BACKGROUND: Pain present for at least 3 months after a surgical procedure is considered chronic postsurgical pain (CPSP) and affects 10-50 per cent of patients. Interventions for CPSP may focus on the underlying condition that indicated surgery, the aetiology of new-onset pain or be multifactorial in recognition of the diverse causes of this pain. The aim of this systematic review was to identify RCTs of interventions for the management of CPSP, and synthesize data across treatment type to estimate their effectiveness and safety.
METHODS: MEDLINE, Embase, PsycINFO, CINAHL and the Cochrane Library were searched from inception to March 2016. Trials of pain interventions received by patients at 3 months or more after surgery were included. Risk of bias was assessed using the Cochrane risk-of-bias tool.
RESULTS: Some 66 trials with data from 3149 participants were included. Most trials included patients with chronic pain after spinal surgery (25 trials) or phantom limb pain (21 trials). Interventions were predominantly pharmacological, including antiepileptics, capsaicin, epidural steroid injections, local anaesthetic, neurotoxins, N-methyl-d-aspartate receptor antagonists and opioids. Other interventions included acupuncture, exercise, postamputation limb liner, spinal cord stimulation, further surgery, laser therapy, magnetic stimulation, mindfulness-based stress reduction, mirror therapy and sensory discrimination training. Opportunities for meta-analysis were limited by heterogeneity. For all interventions, there was insufficient evidence to draw conclusions on effectiveness.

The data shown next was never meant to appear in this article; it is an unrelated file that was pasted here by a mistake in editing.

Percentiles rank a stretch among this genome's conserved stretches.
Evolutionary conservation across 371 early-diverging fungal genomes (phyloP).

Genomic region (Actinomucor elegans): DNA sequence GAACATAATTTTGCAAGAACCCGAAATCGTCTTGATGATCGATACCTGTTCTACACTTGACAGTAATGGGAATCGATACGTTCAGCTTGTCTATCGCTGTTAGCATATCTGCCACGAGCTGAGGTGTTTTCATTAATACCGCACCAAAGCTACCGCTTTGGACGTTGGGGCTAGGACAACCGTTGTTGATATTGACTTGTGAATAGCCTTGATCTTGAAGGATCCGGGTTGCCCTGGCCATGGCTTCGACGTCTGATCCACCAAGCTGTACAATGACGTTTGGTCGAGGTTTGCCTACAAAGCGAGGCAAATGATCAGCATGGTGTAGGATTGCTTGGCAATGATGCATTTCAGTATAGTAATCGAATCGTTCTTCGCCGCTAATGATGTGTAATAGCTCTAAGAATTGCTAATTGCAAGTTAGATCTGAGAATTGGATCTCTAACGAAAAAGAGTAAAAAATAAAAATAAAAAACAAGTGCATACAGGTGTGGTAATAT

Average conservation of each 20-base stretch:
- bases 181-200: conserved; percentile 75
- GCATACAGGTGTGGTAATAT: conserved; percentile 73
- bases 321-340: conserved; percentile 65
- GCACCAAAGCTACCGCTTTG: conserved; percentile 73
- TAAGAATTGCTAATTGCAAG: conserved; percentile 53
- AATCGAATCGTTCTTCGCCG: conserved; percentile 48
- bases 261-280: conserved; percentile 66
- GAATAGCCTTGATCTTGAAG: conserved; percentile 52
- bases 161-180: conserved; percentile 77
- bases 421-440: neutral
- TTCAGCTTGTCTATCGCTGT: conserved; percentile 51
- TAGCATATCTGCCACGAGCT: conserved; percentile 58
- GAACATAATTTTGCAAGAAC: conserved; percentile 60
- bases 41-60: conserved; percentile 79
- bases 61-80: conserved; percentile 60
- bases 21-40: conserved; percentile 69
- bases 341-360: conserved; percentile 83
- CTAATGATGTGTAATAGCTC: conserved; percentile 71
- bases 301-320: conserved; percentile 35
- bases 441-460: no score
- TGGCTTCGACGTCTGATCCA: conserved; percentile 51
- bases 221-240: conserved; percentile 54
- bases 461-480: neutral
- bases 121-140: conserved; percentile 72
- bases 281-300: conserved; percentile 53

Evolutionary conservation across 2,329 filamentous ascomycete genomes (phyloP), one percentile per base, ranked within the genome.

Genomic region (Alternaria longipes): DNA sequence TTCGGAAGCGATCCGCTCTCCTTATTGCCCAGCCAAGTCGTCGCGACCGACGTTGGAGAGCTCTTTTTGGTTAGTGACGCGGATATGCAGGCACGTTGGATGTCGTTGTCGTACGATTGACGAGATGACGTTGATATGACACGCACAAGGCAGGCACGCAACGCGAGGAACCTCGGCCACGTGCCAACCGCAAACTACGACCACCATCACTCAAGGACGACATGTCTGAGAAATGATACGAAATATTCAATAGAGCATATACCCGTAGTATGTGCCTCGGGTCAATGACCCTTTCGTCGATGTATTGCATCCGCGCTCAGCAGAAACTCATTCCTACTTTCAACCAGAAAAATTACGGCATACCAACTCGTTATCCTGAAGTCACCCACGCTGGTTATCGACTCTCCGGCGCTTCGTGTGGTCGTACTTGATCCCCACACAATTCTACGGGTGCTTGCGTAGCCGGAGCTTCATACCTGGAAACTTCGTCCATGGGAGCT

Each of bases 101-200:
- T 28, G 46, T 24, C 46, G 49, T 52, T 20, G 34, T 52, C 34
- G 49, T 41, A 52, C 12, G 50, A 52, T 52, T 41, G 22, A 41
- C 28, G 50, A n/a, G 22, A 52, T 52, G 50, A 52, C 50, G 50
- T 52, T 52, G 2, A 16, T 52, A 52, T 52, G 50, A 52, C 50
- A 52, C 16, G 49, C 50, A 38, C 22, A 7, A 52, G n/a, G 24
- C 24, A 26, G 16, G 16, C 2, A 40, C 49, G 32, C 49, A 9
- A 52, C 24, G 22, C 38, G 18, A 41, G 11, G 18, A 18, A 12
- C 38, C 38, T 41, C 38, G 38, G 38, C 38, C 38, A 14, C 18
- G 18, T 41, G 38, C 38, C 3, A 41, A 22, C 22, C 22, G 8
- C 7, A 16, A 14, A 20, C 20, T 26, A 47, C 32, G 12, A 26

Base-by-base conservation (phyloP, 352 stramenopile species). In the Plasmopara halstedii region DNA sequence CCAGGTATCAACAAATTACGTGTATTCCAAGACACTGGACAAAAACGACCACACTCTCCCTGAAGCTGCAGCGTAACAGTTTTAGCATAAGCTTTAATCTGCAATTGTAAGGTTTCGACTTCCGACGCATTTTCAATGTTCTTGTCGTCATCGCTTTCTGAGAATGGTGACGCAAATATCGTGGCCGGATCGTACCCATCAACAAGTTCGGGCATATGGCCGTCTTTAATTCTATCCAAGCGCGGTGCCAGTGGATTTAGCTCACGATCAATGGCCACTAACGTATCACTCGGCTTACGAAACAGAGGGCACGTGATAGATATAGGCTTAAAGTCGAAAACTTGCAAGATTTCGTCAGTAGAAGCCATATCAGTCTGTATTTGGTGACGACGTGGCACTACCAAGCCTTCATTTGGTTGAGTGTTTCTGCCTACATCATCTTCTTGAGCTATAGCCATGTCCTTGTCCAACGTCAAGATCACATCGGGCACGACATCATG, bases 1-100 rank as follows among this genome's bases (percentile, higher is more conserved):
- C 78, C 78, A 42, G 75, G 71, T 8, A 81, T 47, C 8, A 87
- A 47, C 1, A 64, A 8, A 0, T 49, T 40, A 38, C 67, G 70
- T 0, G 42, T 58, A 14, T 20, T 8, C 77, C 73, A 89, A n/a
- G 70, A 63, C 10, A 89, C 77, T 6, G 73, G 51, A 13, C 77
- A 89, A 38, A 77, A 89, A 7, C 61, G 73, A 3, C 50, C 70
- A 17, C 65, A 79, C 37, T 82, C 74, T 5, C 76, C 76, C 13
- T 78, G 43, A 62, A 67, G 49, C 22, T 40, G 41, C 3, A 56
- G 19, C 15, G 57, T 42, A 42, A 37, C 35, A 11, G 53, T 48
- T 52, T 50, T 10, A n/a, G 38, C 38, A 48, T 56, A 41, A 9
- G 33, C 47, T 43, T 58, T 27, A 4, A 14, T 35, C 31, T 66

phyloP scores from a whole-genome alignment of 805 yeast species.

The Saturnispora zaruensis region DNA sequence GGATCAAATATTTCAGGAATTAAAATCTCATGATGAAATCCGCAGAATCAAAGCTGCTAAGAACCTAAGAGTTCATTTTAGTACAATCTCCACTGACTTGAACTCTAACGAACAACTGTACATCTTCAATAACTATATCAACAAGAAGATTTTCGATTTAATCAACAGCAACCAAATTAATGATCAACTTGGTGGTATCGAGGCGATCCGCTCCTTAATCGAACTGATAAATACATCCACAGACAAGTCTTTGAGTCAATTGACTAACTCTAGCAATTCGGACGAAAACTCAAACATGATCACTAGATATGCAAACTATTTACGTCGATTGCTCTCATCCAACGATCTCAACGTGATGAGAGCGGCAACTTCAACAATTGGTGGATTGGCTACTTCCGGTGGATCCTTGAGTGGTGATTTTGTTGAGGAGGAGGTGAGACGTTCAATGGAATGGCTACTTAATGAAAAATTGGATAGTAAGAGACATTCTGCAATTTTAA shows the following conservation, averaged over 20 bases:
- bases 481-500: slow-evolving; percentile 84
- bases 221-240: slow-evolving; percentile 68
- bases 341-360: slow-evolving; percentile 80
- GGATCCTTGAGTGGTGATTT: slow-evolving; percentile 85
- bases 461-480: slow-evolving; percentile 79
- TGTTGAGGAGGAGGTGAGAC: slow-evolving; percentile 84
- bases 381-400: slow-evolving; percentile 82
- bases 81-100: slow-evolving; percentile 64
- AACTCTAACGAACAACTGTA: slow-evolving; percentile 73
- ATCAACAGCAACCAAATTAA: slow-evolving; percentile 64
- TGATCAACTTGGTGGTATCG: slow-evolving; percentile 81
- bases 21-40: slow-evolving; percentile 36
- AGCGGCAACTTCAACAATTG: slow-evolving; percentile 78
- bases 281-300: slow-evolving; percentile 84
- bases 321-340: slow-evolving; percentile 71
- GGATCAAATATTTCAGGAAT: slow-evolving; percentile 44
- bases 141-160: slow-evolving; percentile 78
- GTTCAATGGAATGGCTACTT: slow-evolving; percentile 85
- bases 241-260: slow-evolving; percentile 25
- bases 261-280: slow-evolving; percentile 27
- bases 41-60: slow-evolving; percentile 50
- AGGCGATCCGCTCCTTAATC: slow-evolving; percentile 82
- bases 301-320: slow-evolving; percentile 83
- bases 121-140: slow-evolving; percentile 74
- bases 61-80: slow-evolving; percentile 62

CONCLUSION: There is a need for more evidence about interventions for CPSP. High-quality trials of multimodal interventions matched to pain characteristics are needed to provide robust evidence to guide management of CPSP.
I think the issue of post op chronic pain is newsworthy issue. 0-50% incidence is shockingly surprising .. and in need for further investigation.
This paper concludes there is not enough high quality evidence to do a meta analysis of chronic post surgical pain currently and further high quality trials are needed. True, but not that useful.
As a neurologist, I would have expected these results. The benefit of this article to me is that it provides evidence when I am asked to give an opinion or advice to my colleagues.
This is a very good review article from a team known in the field of chronic pain. I have not had access to the appendix and the figures, therefore I cannot offer conclusion on the quantitative data.